Cadair Idris Mountain Top Wild Camp

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On the weekend of the 28th April 2018, Summit or Nothing’s Nath and Trev successfully participated in their first ever Mountain Wild Camp, on the side of Cadair Idris, in Snowdonia National Park. The bold words of the text below are links to videos or articles as well as affiliate links to the products that we use.

The Vango Mirage 200 on the side of Cadair Idris in Snowdonia

Friday 28th – Sunday 30th April 2018

It had been a long while since we first visited Snowdonia (Back in August of 2016 when we took in Snowdon and Tryfan) and both Nathan and myself were both adamant that we would like to get back there, and the infamous mountain of Cadair Idris had been bandied about as the mountain we both wished to visit, and hopefully wild camp upon too. We had planned a winter wild camp there for December, in the week that all that heavy snow first hit, but I was struck down with my annual Christmas time flu, and so our plans were laid to rest. Looking back in hindsight this was a blessing in disguise.

We finally decided after our previous Dartmoor wild camp that the next outing would indeed be to the mountains of Snowdonia, and we intended to camp. After Nathan’s tarp disaster on our Dartmoor camp back in the early days of April 2018, and as a precaution against the dodgy weather that was scheduled for the day we were set to venture up the mountain, he decided that he would leave his DD Hamock Superlight Tarp at home and pack his Vango Mirage 200 tent instead, which in turn meant trading his lightweight Lowe Alpine Ascent 40:50 and digging out his slightly larger and therefore heavier Osprey Atmos backpack just to be able to fit it all in.

I intended to take my Vango Banshee 200 tent once again, but unlike Nathan, I was determined to shed some kilo’s for this mountain hike, and so downgraded my own backpack from the robust and roomy Vango Sherpa 65l and into my Quechua Forclaz 50 litre (which saved me 800g’s straight off the bat) and took on the challenge of cramming everything I needed into it. I also saved another 600 g’s by trading my self-inflating roll mat for my Thermarest Ridgerest foam mat, which I hadn’t tested yet. It turned out to be a great change and was more than sufficient insulation in the sub-zero temperature of the mountaintop. On the six-hour drive up, we then decided that his Mirage 200 was ample size for the pair of us (considerably more room than my Banshee 200 although both are allegedly 2 man tents) and so decided that by splitting the tent between us both, we would save even more weight, although I would have to endure the fermentation of Nath’s high protein diet, which I suppose was a small price to pay for a more comfortable climb up this 894m mountain.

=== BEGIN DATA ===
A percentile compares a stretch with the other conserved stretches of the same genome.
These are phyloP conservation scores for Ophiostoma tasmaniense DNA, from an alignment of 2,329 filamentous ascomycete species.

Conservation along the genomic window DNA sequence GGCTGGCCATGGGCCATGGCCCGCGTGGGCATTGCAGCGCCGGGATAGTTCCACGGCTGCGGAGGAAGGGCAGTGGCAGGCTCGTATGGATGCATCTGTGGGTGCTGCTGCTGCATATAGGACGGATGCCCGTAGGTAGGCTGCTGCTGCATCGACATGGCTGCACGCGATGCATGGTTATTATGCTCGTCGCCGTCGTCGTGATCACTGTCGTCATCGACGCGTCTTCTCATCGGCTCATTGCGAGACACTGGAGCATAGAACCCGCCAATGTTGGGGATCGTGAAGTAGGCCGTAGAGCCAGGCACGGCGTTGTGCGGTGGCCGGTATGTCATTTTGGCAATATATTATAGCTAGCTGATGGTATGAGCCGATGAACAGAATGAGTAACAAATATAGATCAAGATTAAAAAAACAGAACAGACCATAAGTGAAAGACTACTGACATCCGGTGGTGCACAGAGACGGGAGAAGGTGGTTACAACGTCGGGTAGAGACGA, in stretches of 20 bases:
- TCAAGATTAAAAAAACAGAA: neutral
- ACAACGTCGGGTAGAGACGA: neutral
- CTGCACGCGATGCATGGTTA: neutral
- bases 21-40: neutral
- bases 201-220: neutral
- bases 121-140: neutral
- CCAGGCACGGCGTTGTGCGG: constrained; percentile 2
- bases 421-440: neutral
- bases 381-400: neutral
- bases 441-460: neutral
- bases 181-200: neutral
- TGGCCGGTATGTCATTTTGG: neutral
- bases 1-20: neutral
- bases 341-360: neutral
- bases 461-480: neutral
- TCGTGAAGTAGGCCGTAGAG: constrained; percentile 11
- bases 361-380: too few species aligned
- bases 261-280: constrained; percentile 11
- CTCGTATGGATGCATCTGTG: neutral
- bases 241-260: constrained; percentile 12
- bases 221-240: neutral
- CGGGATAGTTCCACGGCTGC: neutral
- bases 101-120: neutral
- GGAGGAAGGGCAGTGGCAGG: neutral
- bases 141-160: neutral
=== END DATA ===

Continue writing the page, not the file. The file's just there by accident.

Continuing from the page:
Starting the hike up Cadir Idris, Pony Path

As mentioned, the weather was set to be coming in crap when we left Cornwall on the Friday evening, a shame really as I had been monitoring it all week and up until the day we were to leave, the Saturday looked the best day of the week. I posted a message on a few Facebook groups asking for recommendations of the best route to take bearing in mind that this was our first time up this mountain, our ability to veer off track in failing visibility and the weather front we were going to face, and we were advised to try the pony path. So we drove to the Ty-Nant car park (just south-west of the quaint town of Dolgellau) which is precisely where the pony path begins.

We arrived at gone one in the morning and driving a Picasso (my family wagon) we had room to knock down the rear seats and inflate a double mattress in the back, allowing us to get a sheltered and relatively comfortable nights sleep in the motor before we began. Unfortunately, in amongst all of our equipment that was hastily thrown into the front seats of the car, Nathan’s phone was hidden and buried, and his alarm began to go off at half past five and continued until about seven when we finally dragged ourselves out of a frustrating slumber.

The river beside the Ty-Nant Carpark at the foot of the Pony Path

To our surprise, however, the weather was fine. We had a fry up at the riverside picnic bench in the car park, cooked on my cumbersome camping stove, before preparing to head into Dolgellau where Nath wanted to pick up some supplies in the local hiking/camping shop, which the web site said opened at 9am. Unfortunately, it was half past nine before we realised that the shop wasn’t to open until half past ten on a Saturday morning, and so we abandoned the shop, headed back to the car park, paid £5 to see us through until midnight and readied ourselves for our hike up the pony path.